Searching Library of Congress with LC Subject Headings (LCSH)

I have Library of Congress selected/highlighted for an online search option, the subject search field prompts for entry, the two remaining search fields are blank.  I enter “Monastic Libraries” (without the quotes) and come up with 193 results.  But, if I use a somewhat longer LCSH: “Monastic Libraries–Europe” (without the quotes), I get no results.  I have tried eliminating the two dashes, or using a + symbol between words, or changing the case to all lowercase, all combinations of the previous, still nothing. 

However, if I go the LC website and enter the same LCSH under Subject Browse (advanced), it all works fine, I get hits.

Additionally, if I enter the same LCSH: “Monastic Libraries–Europe” as an advanced subject search on WorldCat (OCLC), I get results.  So, what does EndNote need to perform subject searches with LCSH?  Ideas???

I’ve long been critical of the fact that EndNote connection files don’t allow users to make use of the full potential of the databases that they are searching. Unfortunately, nobody except librarians seems to care very much about this!

In EndNote, click on Edit>Connection Files>Edit “Library of Congress” (or open the Connection Manager and select Library of Congress).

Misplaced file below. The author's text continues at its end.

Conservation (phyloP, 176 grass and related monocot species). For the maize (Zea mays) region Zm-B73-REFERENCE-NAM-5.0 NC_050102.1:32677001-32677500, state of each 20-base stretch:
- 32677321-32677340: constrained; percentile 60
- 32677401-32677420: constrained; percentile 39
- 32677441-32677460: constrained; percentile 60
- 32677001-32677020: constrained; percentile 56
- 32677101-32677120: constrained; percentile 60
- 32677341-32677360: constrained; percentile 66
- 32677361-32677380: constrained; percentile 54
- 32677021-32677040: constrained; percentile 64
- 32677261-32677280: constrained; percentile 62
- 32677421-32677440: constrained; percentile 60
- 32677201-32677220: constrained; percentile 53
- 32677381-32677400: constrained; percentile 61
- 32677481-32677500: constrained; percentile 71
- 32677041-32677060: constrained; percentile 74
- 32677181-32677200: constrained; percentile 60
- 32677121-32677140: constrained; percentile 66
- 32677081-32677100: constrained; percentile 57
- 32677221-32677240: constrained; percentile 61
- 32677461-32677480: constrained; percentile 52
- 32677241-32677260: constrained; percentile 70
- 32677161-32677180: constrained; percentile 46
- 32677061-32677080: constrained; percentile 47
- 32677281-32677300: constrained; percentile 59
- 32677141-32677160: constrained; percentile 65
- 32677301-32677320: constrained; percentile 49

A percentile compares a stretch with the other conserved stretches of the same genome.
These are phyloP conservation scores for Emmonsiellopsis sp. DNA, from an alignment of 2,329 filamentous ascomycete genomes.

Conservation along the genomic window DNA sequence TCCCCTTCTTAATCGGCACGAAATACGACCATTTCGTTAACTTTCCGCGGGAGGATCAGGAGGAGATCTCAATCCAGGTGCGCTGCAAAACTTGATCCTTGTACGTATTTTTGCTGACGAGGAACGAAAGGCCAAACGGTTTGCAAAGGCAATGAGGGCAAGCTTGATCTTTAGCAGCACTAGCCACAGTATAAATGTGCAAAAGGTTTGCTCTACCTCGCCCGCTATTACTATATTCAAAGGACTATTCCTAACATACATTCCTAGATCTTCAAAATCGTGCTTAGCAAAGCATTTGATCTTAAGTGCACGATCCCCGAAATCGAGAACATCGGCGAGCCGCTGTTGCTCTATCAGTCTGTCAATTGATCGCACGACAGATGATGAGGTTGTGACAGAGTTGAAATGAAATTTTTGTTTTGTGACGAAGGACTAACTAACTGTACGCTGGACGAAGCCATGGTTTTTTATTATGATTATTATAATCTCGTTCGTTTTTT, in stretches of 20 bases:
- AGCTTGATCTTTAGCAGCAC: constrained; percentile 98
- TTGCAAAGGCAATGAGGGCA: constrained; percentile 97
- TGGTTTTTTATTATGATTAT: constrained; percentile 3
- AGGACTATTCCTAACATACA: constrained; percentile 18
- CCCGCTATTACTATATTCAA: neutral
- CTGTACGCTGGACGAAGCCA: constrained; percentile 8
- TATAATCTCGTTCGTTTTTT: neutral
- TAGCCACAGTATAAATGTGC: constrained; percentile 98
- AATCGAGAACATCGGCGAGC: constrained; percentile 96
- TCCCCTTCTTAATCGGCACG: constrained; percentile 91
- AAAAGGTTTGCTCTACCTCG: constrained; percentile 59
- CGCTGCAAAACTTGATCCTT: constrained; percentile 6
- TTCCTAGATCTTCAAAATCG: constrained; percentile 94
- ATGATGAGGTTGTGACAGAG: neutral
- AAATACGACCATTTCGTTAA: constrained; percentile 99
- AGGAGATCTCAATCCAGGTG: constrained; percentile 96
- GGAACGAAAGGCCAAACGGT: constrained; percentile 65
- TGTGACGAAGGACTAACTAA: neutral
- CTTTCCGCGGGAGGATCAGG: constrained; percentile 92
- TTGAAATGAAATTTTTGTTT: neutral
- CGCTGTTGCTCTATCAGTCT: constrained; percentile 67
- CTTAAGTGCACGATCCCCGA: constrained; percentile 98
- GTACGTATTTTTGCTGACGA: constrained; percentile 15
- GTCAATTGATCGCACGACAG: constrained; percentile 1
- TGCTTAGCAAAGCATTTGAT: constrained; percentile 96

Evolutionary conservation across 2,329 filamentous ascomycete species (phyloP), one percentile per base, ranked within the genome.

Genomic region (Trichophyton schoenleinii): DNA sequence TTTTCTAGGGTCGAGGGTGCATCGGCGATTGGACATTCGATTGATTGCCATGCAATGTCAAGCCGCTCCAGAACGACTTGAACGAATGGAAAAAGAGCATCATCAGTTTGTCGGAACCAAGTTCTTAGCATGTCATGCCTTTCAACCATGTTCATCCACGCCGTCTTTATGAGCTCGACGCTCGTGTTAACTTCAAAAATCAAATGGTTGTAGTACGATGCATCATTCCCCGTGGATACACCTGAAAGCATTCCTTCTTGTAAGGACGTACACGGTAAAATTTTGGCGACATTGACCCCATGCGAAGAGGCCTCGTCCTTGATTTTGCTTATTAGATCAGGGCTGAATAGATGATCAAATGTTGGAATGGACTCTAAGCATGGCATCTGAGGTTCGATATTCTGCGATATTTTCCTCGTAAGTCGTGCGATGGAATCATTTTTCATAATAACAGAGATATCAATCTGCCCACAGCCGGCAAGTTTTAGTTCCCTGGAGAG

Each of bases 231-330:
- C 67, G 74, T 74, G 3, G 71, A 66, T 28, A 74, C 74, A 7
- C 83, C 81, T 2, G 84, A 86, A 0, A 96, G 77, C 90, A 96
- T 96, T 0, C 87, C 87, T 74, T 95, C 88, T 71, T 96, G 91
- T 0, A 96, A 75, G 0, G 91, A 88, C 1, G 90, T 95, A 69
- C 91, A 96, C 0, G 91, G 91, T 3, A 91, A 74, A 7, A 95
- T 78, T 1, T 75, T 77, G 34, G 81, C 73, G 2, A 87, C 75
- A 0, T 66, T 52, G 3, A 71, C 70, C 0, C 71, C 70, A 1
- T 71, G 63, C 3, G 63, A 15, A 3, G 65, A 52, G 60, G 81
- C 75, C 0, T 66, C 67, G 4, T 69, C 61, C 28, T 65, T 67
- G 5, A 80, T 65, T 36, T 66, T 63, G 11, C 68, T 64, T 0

When the edit window opens, click on “Search Attributes” on the left-hand side.

Go to the Keywords row in the search attributes. Make these changes:

In the Pos column, insert 1.

In the Str column, insert 1.

In the Tru column, insert 1.

Close the edit window, and save the changes when prompted.

Now establish the online search connection again. Select the Keywords field, and search for: monastic libraries europe (no quotation marks or dashes required). You should retrieve 9 results, the same as you would retrieve by searching for this subject heading in the web version of the LC catalogue.

John: thanks for the knowledgeable response.  I made the changes as suggested and now get the intended results.  For my research purposes, use of LC subject headings is vital in exploring potential bibliographic sources and forging solid, comprehensive, bibliographies, and to do so reliably time and again.  And, yes, I have worked in academic libraries for many years.  I wonder what tipped you off?  Thanks again.